Tea with the Dames provides a fly-on-the-wall look at four grand dames of British theatre. This quartet have been friends for ages. They get together periodically and now, for the first time, they have let the cameras record their interplay. At the same time, we take a look back at their careers through clips of their films and theatrical performances.
The filmmakers have unearthed a treasure trove of archival material. And, most importantly, director Roger Michell (Notting Hill) asks them several pointed questions. I’ve kept you in suspense long enough. The four I am talking about are: Judi Dench, Maggie Smith, Joan Plowright and Eileen Atkins. Together they are now aged 342!
We look at them as they were when they were bright young things and, of course, as they are today. They’ve gone from fledgling actresses in the 1950s to acting royalty. They’ve watched each other’s careers grow and blossom, and have celebrated life’s ups and downs together.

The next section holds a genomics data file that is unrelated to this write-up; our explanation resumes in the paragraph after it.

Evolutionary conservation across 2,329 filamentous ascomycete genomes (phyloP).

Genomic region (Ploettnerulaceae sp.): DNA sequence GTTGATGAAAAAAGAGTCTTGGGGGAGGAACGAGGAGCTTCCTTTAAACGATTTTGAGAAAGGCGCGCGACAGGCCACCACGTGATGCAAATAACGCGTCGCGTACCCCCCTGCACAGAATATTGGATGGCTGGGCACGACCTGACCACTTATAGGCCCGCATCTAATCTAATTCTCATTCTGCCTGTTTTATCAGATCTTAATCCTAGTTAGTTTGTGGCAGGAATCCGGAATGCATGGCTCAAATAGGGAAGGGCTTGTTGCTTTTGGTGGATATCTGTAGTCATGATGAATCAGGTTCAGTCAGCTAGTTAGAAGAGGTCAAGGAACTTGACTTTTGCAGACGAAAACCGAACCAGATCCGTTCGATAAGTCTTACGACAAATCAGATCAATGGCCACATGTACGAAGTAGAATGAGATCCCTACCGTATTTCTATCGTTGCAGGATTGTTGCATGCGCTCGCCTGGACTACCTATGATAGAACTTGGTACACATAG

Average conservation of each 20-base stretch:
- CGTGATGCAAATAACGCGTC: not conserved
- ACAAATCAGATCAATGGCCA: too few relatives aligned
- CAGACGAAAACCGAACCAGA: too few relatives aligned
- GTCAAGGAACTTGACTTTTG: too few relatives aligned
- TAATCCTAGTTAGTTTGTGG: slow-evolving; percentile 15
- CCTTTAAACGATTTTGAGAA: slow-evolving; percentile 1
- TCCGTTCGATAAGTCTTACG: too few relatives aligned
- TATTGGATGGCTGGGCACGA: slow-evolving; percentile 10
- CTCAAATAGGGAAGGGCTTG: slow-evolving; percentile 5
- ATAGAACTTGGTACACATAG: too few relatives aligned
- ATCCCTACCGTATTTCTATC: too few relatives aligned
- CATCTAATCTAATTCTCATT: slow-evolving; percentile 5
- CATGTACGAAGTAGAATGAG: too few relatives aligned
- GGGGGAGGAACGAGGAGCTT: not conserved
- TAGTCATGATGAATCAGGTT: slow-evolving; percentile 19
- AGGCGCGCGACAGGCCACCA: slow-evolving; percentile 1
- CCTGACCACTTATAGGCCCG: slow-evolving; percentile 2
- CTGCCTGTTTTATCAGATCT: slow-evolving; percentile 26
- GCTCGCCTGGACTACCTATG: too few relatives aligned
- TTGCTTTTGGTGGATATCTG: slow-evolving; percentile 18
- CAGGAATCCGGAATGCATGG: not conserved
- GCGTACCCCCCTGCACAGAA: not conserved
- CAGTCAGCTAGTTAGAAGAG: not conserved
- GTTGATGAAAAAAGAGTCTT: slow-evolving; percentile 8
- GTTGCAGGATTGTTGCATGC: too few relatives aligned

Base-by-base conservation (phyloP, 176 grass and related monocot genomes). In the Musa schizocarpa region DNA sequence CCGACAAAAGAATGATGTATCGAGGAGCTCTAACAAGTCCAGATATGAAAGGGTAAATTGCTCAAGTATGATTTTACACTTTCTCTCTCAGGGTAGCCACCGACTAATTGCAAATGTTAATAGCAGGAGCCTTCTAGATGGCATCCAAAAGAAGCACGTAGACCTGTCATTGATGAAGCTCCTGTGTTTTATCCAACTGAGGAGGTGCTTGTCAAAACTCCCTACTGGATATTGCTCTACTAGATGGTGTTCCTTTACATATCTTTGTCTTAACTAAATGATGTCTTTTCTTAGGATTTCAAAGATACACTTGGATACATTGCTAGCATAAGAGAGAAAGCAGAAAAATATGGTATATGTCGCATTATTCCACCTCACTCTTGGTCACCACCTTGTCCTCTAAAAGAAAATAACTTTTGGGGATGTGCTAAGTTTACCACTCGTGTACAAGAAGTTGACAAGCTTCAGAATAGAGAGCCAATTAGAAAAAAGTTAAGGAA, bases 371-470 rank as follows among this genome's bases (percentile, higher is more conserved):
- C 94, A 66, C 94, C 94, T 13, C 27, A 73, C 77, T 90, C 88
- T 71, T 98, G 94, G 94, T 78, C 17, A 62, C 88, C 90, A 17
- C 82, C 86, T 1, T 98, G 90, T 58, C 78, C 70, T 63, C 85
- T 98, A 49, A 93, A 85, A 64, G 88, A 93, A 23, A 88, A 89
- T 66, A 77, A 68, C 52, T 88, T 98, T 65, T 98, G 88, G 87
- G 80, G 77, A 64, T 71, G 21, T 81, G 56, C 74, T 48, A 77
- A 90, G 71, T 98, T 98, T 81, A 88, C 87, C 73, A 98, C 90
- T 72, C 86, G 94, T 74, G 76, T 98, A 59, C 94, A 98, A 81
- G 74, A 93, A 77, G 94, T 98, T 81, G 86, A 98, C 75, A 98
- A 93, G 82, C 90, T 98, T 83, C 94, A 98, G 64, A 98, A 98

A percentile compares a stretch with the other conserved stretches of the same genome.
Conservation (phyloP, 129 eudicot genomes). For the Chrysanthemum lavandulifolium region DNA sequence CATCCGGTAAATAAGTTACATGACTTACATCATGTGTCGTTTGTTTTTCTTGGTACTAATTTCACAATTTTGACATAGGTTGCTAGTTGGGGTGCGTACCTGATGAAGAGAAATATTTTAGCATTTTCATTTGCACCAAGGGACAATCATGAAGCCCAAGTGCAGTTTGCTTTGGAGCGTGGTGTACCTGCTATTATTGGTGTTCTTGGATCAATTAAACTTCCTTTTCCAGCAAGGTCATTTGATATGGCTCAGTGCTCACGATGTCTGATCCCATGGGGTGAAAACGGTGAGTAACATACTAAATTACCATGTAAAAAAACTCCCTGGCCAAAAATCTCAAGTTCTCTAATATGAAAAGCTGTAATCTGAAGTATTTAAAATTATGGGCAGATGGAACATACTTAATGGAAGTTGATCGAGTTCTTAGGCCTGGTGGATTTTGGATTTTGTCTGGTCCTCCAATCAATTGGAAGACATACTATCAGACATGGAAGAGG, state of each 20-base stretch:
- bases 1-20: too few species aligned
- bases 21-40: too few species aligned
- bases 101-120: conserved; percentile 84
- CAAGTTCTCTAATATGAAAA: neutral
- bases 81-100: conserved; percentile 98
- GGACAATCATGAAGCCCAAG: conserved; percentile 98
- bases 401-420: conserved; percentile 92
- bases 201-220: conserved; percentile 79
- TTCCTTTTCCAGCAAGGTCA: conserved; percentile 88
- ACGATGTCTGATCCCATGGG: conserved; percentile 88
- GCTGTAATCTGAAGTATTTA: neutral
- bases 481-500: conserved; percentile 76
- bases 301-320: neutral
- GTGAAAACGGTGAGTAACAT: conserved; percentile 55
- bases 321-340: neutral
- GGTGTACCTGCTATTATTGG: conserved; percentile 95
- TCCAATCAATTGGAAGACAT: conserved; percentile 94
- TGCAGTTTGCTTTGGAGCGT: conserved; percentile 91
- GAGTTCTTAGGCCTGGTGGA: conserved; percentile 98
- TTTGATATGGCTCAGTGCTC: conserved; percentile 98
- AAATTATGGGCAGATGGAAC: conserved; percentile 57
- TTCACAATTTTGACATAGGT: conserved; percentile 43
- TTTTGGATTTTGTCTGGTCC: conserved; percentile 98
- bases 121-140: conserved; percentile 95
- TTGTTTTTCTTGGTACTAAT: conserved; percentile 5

They talk about their fears, and about working with the crème de la crème of acting talent; including their respective husbands. They discuss their feelings when knighted and what they would say to their younger selves in they could give them advice. All of them speak so eloquently.
You could call this a love letter to the finest of British talent. They come off as real people who have made acting their life’s calling. The dames are candid, caustic, competitive, humorous, irreverent and poignant. Michell wanted these women to say and do what came naturally to them, so we eavesdrop on their conversations without rehearsal.
They’re not short of a word, but are also extremely respectful of one another. Michell gives the even-handed treatment. Each has their time to shine, to be the centerpiece of the camera’s glare. And to give Tea With The Dames a “real” feel, Michell has ensured stagehands and camera operators are also injected into proceedings at various junctures.
I felt it was perhaps a tad long at 83 minutes, but nonetheless it was authentic – the closest we are ever going to get to these celebrated women “unplugged”.
Director: Roger Michell
Release Date: 7 June 2018
Other reviews you might enjoy:
- Elizabeth: A Portrait in Part(s) – movie review
- The Duke – movie review
- My Cousin Rachel – movie review
David Edwards is the editor of The Blurb and a contributor on film and television